This Day In History, May 24th

What happened on this day in history: Queen Victoria is born, the Brooklyn Bridge is opened, and more of the most momentous events that occurred on May 24th.

1543: Nicolaus Copernicus Dies

Nicolaus Copernicus dies in present-day Frombork, Poland, at the age of 70. The first modern European scientist to correctly propose that the Earth revolved around the Sun, the Polish astronomer also hypothesized that the Earth turns once daily on its own axis. His work Six Books Concerning the Revolutions of the Heavenly Orbs came out the year of his death, perhaps sparing him the wrath of the Catholic Church due to his “heretical” ideas.

1819: Queen Victoria Is Born

Queen Victoria

Public DomainA lithograph of Queen Victoria made in 1840, a few years after she became queen.

Queen Victoria is born at Kensington Palace in London. The only daughter of Edward, Duke of Kent, the fourth son of King George III, Victoria became the unlikely heir to the throne after her three uncles died without legitimate surviving children. After becoming queen at the age of 18, she reigned for 63 years and seven months.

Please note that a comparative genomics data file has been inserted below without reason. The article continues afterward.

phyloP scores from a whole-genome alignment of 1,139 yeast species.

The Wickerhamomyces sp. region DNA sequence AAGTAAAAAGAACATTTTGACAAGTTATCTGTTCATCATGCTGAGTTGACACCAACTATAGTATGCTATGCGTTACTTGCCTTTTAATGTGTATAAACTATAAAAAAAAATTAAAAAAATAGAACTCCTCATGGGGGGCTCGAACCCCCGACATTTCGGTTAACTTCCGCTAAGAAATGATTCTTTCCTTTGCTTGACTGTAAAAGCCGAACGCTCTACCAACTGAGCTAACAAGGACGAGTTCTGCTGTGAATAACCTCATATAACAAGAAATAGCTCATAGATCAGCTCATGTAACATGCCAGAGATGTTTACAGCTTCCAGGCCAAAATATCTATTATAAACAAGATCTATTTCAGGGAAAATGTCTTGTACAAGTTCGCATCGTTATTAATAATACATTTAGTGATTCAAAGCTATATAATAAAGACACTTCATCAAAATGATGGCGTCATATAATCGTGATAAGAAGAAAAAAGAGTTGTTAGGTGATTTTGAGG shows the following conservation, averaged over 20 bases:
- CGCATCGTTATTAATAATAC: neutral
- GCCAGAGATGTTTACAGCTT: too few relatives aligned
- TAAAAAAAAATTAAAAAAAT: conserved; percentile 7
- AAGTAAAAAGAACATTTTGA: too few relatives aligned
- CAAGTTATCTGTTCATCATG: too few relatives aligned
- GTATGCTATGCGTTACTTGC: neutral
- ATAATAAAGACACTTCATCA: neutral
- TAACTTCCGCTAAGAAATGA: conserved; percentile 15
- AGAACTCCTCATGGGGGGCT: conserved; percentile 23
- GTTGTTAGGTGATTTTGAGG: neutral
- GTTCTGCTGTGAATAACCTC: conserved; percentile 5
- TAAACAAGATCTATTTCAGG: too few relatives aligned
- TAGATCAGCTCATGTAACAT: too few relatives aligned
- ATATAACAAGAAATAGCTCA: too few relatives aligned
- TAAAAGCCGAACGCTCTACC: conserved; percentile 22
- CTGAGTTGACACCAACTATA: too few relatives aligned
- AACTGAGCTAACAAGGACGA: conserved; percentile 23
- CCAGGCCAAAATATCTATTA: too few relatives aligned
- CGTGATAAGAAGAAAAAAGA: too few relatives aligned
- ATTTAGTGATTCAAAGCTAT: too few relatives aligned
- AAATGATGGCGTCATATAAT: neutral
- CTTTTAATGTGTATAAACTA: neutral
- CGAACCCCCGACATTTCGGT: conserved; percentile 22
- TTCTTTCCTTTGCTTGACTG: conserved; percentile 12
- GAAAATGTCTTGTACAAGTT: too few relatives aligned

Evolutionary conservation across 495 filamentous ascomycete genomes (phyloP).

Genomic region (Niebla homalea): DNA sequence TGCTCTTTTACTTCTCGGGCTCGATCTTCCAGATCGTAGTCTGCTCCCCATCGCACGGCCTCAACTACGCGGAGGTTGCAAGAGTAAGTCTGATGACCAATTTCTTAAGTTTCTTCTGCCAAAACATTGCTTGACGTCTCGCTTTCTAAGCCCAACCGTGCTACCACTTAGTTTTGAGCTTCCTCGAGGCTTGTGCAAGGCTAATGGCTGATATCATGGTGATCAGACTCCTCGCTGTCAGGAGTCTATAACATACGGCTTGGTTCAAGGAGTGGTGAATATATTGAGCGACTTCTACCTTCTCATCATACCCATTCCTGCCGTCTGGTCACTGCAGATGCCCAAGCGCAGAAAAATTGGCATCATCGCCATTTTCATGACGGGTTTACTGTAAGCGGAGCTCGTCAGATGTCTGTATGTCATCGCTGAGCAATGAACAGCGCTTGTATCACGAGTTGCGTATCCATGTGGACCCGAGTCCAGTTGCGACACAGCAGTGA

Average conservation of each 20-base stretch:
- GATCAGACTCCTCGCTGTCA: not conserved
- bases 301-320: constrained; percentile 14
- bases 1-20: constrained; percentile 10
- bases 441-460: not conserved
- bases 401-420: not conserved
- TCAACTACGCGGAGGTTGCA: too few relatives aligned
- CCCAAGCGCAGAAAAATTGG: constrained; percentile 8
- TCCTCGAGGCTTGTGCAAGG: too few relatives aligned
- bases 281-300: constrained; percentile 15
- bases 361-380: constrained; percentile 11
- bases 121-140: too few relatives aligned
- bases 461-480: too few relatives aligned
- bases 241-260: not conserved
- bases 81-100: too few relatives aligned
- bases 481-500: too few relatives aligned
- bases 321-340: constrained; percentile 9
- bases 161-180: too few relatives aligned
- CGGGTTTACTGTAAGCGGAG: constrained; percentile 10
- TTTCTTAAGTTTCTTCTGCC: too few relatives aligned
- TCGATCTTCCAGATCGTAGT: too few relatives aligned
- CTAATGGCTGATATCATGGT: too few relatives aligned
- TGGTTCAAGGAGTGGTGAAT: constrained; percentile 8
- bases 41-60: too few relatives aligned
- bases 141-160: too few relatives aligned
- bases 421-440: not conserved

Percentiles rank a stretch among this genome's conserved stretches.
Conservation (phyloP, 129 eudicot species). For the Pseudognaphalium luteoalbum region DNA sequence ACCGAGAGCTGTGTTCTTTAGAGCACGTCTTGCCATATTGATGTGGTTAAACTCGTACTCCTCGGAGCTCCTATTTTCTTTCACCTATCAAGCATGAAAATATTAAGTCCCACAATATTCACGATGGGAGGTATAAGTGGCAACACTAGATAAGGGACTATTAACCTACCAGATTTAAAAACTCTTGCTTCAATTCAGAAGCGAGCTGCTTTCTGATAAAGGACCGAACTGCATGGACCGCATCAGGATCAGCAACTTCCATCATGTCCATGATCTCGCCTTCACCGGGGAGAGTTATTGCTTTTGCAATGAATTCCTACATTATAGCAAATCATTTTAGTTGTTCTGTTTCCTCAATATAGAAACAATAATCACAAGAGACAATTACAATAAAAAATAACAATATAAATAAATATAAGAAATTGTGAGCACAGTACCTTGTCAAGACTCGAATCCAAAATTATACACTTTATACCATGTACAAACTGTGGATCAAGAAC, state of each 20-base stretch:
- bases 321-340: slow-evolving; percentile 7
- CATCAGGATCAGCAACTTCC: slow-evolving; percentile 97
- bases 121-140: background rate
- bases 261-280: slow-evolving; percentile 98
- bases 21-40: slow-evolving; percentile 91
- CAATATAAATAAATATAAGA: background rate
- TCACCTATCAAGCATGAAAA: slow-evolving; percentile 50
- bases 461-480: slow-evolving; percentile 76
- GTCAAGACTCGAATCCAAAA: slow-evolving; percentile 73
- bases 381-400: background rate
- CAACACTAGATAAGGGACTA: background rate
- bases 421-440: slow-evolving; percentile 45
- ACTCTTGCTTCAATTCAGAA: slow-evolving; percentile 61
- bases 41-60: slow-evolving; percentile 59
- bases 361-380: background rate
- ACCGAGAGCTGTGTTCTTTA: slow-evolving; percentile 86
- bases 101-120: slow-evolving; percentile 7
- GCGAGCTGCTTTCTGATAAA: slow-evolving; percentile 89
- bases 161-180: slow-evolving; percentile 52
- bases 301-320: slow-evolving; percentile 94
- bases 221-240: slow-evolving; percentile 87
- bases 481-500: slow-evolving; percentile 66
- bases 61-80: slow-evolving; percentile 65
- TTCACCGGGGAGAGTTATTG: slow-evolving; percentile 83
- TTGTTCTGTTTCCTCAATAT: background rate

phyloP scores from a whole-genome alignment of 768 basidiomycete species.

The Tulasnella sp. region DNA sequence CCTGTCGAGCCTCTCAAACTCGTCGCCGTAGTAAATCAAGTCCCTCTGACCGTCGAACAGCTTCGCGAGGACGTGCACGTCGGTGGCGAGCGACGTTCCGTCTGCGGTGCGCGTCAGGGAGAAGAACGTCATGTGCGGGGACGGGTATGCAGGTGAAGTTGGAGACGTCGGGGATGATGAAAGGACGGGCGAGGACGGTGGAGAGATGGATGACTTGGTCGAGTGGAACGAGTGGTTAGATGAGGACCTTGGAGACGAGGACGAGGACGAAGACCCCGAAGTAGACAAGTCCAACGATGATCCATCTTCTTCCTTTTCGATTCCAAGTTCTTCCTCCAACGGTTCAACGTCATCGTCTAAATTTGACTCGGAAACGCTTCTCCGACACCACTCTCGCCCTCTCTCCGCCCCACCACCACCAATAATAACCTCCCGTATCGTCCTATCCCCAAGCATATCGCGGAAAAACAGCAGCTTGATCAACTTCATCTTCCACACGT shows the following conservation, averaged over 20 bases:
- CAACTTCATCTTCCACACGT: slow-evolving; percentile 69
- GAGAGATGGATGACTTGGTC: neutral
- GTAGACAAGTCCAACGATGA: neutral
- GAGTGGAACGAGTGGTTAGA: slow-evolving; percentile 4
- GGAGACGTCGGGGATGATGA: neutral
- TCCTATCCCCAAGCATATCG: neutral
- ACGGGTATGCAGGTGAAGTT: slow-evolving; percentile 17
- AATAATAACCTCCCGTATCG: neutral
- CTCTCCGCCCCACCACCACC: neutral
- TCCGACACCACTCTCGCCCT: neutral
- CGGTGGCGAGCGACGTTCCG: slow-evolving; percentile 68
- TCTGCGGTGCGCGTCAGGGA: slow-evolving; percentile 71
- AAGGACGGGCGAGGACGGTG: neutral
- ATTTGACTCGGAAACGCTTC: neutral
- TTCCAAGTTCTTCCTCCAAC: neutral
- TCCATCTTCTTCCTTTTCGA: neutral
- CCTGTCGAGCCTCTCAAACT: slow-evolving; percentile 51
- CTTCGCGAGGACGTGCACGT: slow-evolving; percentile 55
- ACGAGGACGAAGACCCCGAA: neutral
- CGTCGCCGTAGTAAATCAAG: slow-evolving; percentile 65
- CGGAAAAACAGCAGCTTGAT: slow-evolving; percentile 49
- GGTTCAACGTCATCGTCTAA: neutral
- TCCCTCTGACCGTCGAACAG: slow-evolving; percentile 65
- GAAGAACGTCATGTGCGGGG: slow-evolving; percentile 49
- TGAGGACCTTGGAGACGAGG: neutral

Hers was the longest reign of any British monarch until she was surpassed by Queen Elizabeth II in 2015. To this day, Victoria’s reign is remembered as an unparalleled period of economic, scientific, and technological advancement in British history.

1883: The Brooklyn Bridge Opens

The Brooklyn Bridge opens to great fanfare, connecting Brooklyn and Manhattan across the East River. The longest suspension bridge of its day, it took 14 years to complete. Its opening ceremony attracted thousands of New Yorkers as well as President Chester A. Arthur. A National Historic Landmark, the Brooklyn Bridge stands as a widely celebrated achievement of engineering nearly 150 years after its opening.

Listen above to the History Uncovered podcast, episode 71: History Happy Hour, May 2023, also available on Apple and Spotify.

1943: Josef Mengele Arrives At Auschwitz

Josef Mengele

Public DomainJosef Mengele, center, at Auschwitz in 1944.

Nazi doctor Josef Mengele arrives at the Auschwitz concentration camp. Called the “Angel of Death,” Mengele conducted a number of twisted experiments on prisoners, including injecting lethal chemicals into living subjects and conducting gruesome mutilations of twins. He managed to flee Germany after World War II and drowned in Brazil in 1979 following a stroke.